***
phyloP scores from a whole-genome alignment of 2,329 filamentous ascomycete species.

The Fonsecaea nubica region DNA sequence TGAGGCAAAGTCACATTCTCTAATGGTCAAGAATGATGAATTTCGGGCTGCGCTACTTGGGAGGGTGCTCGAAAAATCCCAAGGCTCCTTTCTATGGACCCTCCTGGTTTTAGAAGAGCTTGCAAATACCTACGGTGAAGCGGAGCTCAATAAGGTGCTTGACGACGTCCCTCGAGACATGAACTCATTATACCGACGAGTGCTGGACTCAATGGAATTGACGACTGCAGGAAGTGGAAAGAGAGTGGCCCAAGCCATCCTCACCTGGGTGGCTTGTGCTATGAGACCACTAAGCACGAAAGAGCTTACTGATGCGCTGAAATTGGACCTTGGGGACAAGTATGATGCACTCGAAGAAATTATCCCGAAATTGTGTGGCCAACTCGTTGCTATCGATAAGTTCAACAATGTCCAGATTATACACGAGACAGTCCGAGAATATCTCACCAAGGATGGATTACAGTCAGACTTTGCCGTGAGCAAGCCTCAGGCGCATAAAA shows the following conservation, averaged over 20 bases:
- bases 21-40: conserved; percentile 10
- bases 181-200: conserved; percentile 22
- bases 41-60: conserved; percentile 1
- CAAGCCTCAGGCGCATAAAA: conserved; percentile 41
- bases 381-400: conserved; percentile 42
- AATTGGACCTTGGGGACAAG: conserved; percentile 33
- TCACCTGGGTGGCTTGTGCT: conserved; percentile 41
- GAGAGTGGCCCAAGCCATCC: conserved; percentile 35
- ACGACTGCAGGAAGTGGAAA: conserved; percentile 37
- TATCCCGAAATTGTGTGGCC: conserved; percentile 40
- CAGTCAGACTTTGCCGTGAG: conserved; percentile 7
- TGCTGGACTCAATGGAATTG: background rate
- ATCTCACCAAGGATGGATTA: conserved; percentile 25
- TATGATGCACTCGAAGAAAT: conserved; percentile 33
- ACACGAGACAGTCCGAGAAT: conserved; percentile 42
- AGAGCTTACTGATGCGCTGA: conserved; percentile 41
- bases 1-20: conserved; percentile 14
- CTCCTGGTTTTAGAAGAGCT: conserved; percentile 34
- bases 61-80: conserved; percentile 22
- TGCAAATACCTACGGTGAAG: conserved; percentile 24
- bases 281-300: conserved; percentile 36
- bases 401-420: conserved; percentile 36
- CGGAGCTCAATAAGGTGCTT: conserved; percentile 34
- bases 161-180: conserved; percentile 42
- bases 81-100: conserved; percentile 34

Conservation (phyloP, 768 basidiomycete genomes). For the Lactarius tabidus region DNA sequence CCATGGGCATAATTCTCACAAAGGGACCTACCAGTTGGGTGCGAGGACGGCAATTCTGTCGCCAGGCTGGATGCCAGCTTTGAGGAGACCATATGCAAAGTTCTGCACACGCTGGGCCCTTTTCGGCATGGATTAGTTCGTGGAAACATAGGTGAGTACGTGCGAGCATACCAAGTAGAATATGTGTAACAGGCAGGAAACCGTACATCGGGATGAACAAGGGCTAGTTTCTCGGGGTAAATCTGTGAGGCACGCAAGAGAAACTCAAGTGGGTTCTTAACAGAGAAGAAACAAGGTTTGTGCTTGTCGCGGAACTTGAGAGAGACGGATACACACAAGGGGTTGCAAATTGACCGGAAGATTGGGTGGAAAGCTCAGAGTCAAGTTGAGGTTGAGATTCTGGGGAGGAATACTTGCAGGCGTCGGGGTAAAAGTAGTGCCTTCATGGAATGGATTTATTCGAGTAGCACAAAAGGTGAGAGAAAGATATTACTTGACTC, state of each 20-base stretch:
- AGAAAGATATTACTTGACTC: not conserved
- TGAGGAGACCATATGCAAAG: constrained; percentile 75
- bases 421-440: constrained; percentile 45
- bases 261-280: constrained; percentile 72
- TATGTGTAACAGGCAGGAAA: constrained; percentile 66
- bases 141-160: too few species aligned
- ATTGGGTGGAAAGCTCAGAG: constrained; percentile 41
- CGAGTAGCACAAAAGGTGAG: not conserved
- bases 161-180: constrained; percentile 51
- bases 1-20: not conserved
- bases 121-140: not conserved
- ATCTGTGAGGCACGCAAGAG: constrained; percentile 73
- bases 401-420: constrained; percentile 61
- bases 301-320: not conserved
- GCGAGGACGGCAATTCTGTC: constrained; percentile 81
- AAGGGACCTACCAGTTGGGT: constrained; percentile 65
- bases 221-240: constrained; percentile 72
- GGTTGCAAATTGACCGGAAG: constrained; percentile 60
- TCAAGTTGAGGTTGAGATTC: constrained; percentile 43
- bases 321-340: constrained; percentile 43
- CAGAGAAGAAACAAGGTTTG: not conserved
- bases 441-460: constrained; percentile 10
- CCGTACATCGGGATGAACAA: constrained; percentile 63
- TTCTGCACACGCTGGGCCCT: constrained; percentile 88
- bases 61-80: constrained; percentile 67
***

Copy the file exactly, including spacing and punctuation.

phyloP scores from a whole-genome alignment of 2,329 filamentous ascomycete species.

The Fonsecaea nubica region DNA sequence TGAGGCAAAGTCACATTCTCTAATGGTCAAGAATGATGAATTTCGGGCTGCGCTACTTGGGAGGGTGCTCGAAAAATCCCAAGGCTCCTTTCTATGGACCCTCCTGGTTTTAGAAGAGCTTGCAAATACCTACGGTGAAGCGGAGCTCAATAAGGTGCTTGACGACGTCCCTCGAGACATGAACTCATTATACCGACGAGTGCTGGACTCAATGGAATTGACGACTGCAGGAAGTGGAAAGAGAGTGGCCCAAGCCATCCTCACCTGGGTGGCTTGTGCTATGAGACCACTAAGCACGAAAGAGCTTACTGATGCGCTGAAATTGGACCTTGGGGACAAGTATGATGCACTCGAAGAAATTATCCCGAAATTGTGTGGCCAACTCGTTGCTATCGATAAGTTCAACAATGTCCAGATTATACACGAGACAGTCCGAGAATATCTCACCAAGGATGGATTACAGTCAGACTTTGCCGTGAGCAAGCCTCAGGCGCATAAAA shows the following conservation, averaged over 20 bases:
- bases 21-40: conserved; percentile 10
- bases 181-200: conserved; percentile 22
- bases 41-60: conserved; percentile 1
- CAAGCCTCAGGCGCATAAAA: conserved; percentile 41
- bases 381-400: conserved; percentile 42
- AATTGGACCTTGGGGACAAG: conserved; percentile 33
- TCACCTGGGTGGCTTGTGCT: conserved; percentile 41
- GAGAGTGGCCCAAGCCATCC: conserved; percentile 35
- ACGACTGCAGGAAGTGGAAA: conserved; percentile 37
- TATCCCGAAATTGTGTGGCC: conserved; percentile 40
- CAGTCAGACTTTGCCGTGAG: conserved; percentile 7
- TGCTGGACTCAATGGAATTG: background rate
- ATCTCACCAAGGATGGATTA: conserved; percentile 25
- TATGATGCACTCGAAGAAAT: conserved; percentile 33
- ACACGAGACAGTCCGAGAAT: conserved; percentile 42
- AGAGCTTACTGATGCGCTGA: conserved; percentile 41
- bases 1-20: conserved; percentile 14
- CTCCTGGTTTTAGAAGAGCT: conserved; percentile 34
- bases 61-80: conserved; percentile 22
- TGCAAATACCTACGGTGAAG: conserved; percentile 24
- bases 281-300: conserved; percentile 36
- bases 401-420: conserved; percentile 36
- CGGAGCTCAATAAGGTGCTT: conserved; percentile 34
- bases 161-180: conserved; percentile 42
- bases 81-100: conserved; percentile 34

Conservation (phyloP, 768 basidiomycete genomes). For the Lactarius tabidus region DNA sequence CCATGGGCATAATTCTCACAAAGGGACCTACCAGTTGGGTGCGAGGACGGCAATTCTGTCGCCAGGCTGGATGCCAGCTTTGAGGAGACCATATGCAAAGTTCTGCACACGCTGGGCCCTTTTCGGCATGGATTAGTTCGTGGAAACATAGGTGAGTACGTGCGAGCATACCAAGTAGAATATGTGTAACAGGCAGGAAACCGTACATCGGGATGAACAAGGGCTAGTTTCTCGGGGTAAATCTGTGAGGCACGCAAGAGAAACTCAAGTGGGTTCTTAACAGAGAAGAAACAAGGTTTGTGCTTGTCGCGGAACTTGAGAGAGACGGATACACACAAGGGGTTGCAAATTGACCGGAAGATTGGGTGGAAAGCTCAGAGTCAAGTTGAGGTTGAGATTCTGGGGAGGAATACTTGCAGGCGTCGGGGTAAAAGTAGTGCCTTCATGGAATGGATTTATTCGAGTAGCACAAAAGGTGAGAGAAAGATATTACTTGACTC, state of each 20-base stretch:
- AGAAAGATATTACTTGACTC: not conserved
- TGAGGAGACCATATGCAAAG: constrained; percentile 75
- bases 421-440: constrained; percentile 45
- bases 261-280: constrained; percentile 72
- TATGTGTAACAGGCAGGAAA: constrained; percentile 66
- bases 141-160: too few species aligned
- ATTGGGTGGAAAGCTCAGAG: constrained; percentile 41
- CGAGTAGCACAAAAGGTGAG: not conserved
- bases 161-180: constrained; percentile 51
- bases 1-20: not conserved
- bases 121-140: not conserved
- ATCTGTGAGGCACGCAAGAG: constrained; percentile 73
- bases 401-420: constrained; percentile 61
- bases 301-320: not conserved
- GCGAGGACGGCAATTCTGTC: constrained; percentile 81
- AAGGGACCTACCAGTTGGGT: constrained; percentile 65
- bases 221-240: constrained; percentile 72
- GGTTGCAAATTGACCGGAAG: constrained; percentile 60
- TCAAGTTGAGGTTGAGATTC: constrained; percentile 43
- bases 321-340: constrained; percentile 43
- CAGAGAAGAAACAAGGTTTG: not conserved
- bases 441-460: constrained; percentile 10
- CCGTACATCGGGATGAACAA: constrained; percentile 63
- TTCTGCACACGCTGGGCCCT: constrained; percentile 88
- bases 61-80: constrained; percentile 67